Growth of renewable energy is happening slowly, and it will be decades before renewables can carry the majority of the electricity load. In the meantime, we need to keep global temperature rises in check with the tools at our disposal.
This involves decarbonizing our fossil fuel energy infrastructure until clean technologies such as solar and wind can be relied on to power our society. Current estimates say that we need to bring annual CO2 emissions to under 16 gigatons in order for global temperatures to rise by less than 2 degrees Celsius.
In order to do achieve a sufficient reduction in CO2, we need an “all of the above approach” that includes:
- Energy Efficiency
- Energy Conservation
- Switching from Coal to Natural Gas
- Nuclear Energy
- Carbon Capture and Storage
To date, energy efficiency has had a far larger impact on reducing emissions than renewables – and it’s not even close. The efficiency gains come from a wide variety of improvements including:
- Fuel efficient cars
- Better insulation on houses
- High efficiency lights
- Better power plants
- High efficiency home appliances
Prior to 1974 the energy usage in the US was highly correlated to the economy (eg. an increase in economic output resulted in an increase in energy usage). Since the energy crisis of 1974, the US economy has experienced tremendous growth, but energy consumption has stayed relatively flat due to the efficiency gains.
The basic premise of energy conservation is to use less energy wherever possible, and various policies have been used to achieve this. Some of them include:
- Zoning reforms to increase urban density so that people can walk or bike to where they need to go.
- Telecommuting (working from home) options for employees.
- Automation systems that turn off lighting in buildings during hours when there are no occupants.
Interestingly, a lot of older buildings were built without light switches as energy was so inexpensive back in the day. Many of these building had to get retrofitted with light switches later on.
Switching From Coal to Natural Gas
Natural gas is a much cleaner burning fuel than coal. To generate the same amount of energy, natural gas only produces 56% of the CO2 that coal does. Furthermore, natural gas only emits 20% the NOx and .03% of the SO2 when compared with coal.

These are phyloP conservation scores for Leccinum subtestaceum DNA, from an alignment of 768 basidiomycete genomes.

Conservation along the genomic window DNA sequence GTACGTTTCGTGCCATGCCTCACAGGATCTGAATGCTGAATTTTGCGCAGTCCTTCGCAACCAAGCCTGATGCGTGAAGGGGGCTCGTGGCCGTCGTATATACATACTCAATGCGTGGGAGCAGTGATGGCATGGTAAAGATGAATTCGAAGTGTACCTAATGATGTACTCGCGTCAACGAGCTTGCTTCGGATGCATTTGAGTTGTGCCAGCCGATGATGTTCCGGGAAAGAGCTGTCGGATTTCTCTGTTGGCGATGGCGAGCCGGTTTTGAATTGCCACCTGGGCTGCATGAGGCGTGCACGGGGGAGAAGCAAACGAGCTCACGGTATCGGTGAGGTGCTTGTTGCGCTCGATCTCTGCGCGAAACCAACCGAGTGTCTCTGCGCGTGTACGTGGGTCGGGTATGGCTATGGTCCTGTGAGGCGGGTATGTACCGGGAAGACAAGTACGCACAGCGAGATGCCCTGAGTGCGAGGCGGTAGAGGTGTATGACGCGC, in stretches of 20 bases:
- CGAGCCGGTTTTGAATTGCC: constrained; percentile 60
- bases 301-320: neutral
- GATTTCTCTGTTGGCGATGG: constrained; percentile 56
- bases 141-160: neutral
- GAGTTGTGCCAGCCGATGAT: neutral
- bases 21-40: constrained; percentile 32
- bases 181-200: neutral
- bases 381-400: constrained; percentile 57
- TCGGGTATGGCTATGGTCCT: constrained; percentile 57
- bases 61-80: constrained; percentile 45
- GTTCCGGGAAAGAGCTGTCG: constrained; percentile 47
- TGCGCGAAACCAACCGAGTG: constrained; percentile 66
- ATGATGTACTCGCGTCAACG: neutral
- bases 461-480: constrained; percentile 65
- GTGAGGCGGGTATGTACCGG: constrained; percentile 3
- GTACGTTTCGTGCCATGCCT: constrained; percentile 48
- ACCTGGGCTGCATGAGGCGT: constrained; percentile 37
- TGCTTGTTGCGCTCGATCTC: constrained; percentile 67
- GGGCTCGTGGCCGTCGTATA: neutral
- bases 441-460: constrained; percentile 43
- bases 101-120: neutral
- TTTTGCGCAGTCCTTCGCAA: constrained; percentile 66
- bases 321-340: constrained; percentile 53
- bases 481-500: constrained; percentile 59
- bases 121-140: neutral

Due to switching from coal to natural gas, we have seen a 20% reduction in CO2 emissions from coal since 2006. Overall, we are trending in the right direction in this area. In 1993, only 13 percent of electricity generation was coming from natural gas, and 53% was coming from coal. In 2014, 39% of electricity is coming from natural gas and 39 percent is coming from coal.
We see natural gas as the primary “bridge fuel” to sustain our society until enough renewable energy is available.
This energy source uses radioactive materials to generate heat and boil water into steam. The steam is then used to drive turbines to generate electricity.
Analysis of nuclear energy shows that its level of CO2 emissions is comparable to renewable energy sources. However, there are concerns related to the proliferation of nuclear materials as well as the potential for power plant meltdown that makes this energy source unattractive. Even with these concerns, we feel that nuclear power should be a part of our energy portfolio for the future.
Renewable energy includes a wide variety of technologies such as wind, solar, geothermal, tidal, and hydro. According to current estimates, renewable energy will only account for 18% of US electrical generation by 2040.
We are on the right trajectory, but renewables alone will not be able to sufficiently decarbonize our energy infrastructure in time to prevent catastrophic climate change, which is typically seen as a 2 degree Celsius rise in global temperatures.
Carbon Capture and Storage (CCS)
This technology involves capturing carbon from the atmosphere or point sources (such as power plants), and storing the carbon underground. Some people see CCS as THE method to solve our energy issues, but we believe this method cannot sufficiently decarbonize our energy structure on its own. The reasoning is as follows:
- For CCS to sufficiently decarbonize our energy structure, it should function around the “billion tons of carbon reduction per year” level. There is nothing magical about the billion tons of carbon number. It is simply around the order of magnitude we need in order to make a noticeable difference in CO2 emissions.
- A billion tons of carbon converts to 31 billion barrels of supercritical CO2. This would be a massive amount of liquid to move. This is almost equivalent to the annual production of oil around the world.
- If we want to run CCS at this level, the amount of infrastructure required to inject the liquid carbon into the ground would be enormous. Another potential issue is that there is uncertainty around whether there is enough pore space to inject the CO2 without causing earthquakes.
Many experts do not considered CCS to be a large player in reducing carbon emissions on its own.
As can be seen, there is much work to be done in order to decarbonize our energy infrastructure.
One key thing I want to point out is that there are no technical obstacles for us to overcome in order to implement all of the carbon reduction methods mentioned above. There are certainly economic and political factors to overcome, but the technology we have today is more than good enough for us to reach our carbon reduction goals.